And at times there were telltale signs of organized crime's intrusion into the sport. Russian Ice Hockey Federation President Valentin Sych was shot dead in April 1997. The next year, an apparent contract killing claimed St. Petersburg hockey player Nikolai Nikitin. In January 2001, Metallurg Magnitogorsk goalie Sergei Zemchyonok was shot to death in the lobby of his apartment building.

The economy's rebound under President Vladimir Putin has rejuvenated Russian professional hockey, which now is persuading players who left for North America to return. Most of the players are older or play for NHL minor leagues, but their return has injected new life into Russian pro hockey.

Metallurg left winger Ravil Gusmanov, 34, said he doubled his $100,000 salary by leaving the American Hockey League's Chicago Wolves and returning to Russia. "The situation here has changed since the 1990s," Gusmanov said. "You can earn good money here, and there's a lot of competition to start."

Still, Gusmanov readily admits the NHL is every Russian player's holy grail, which is why he doesn't blame Malkin for what happened. Malkin, who signed with the Pittsburgh Penguins on Sept. 5, had always made clear his desire to play in North America. Velichkin and Metallurg management arranged a meeting with Malkin and his parents Aug. 6 in an attempt to persuade him to stay.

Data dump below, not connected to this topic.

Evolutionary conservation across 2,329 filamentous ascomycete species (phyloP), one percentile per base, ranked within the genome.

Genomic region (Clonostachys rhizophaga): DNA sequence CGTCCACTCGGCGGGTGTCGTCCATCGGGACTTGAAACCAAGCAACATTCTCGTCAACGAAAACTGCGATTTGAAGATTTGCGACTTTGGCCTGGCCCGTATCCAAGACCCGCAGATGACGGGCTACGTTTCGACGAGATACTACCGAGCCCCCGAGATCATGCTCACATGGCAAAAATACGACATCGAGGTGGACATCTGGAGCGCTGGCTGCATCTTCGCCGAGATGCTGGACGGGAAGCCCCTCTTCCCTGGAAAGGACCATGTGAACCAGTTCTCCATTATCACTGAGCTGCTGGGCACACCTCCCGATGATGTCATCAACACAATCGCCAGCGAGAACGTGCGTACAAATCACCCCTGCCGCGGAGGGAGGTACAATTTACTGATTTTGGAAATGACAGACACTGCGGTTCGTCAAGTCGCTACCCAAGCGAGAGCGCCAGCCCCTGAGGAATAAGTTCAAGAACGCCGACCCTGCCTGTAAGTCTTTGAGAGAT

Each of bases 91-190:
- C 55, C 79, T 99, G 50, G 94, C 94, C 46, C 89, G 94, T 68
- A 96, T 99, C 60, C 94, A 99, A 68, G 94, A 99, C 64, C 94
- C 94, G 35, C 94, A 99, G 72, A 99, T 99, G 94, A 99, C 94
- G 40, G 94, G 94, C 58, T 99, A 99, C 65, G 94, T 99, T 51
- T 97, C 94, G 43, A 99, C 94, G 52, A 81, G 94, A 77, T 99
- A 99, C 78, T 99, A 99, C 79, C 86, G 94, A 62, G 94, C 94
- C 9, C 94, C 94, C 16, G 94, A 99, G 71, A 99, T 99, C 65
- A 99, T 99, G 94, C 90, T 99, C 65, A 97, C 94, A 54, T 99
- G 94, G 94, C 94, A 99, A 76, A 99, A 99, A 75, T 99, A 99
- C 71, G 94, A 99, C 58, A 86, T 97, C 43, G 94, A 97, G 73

What happened at that meeting remains in dispute. According to U.S. media reports, Malkin's agents say Metallurg pressured Malkin into signing a contract extension that would keep him in Magnitogorsk through the 2006-07 season. Velichkin denies any coercive tactics were used."When a player is offered a $3 million salary, do you consider that to be pressure?" Velichkin said.

Six days later, Malkin and the rest of the Metallurg team flew to Helsinki to play in a tournament. When the team arrived at the Helsinki airport and boarded two buses, players noticed Malkin was missing.

Malkin's agent, J.P. Barry, took his star client to a hotel and hid him there until he could obtain an American visa. Malkin arrived in the United States. on Aug. 16.
Barry told The Associated Press that he hid Malkin from the team because he was worried team officials would try to get him back.

"We were worried . . . they would try to look for him, and if they could find him, they would try to continue the psychological pressure," Barry said.

The NHL usually pays teams from other countries $200,000 as a compensation fee. However, Russia is the only major hockey power to refuse to sign on to the NHL's compensation policy. Instead, Velichkin says Metallurg wants $2 million for Malkin and has threatened to sue the Penguins and the NHL.

Velichkin estimates Metallurg, Magnitogorsk's steel production enterprise, has invested millions of dollars more in Malkin's development - from the age of 6 - through hockey school and junior leagues.

"It's kind of like a factory here," Velichkin said. "We take 100 boys when they're 6, and when they're teens maybe 25 are left. We're taking sand and trying to find gold inside. And that isn't easy."

No comments: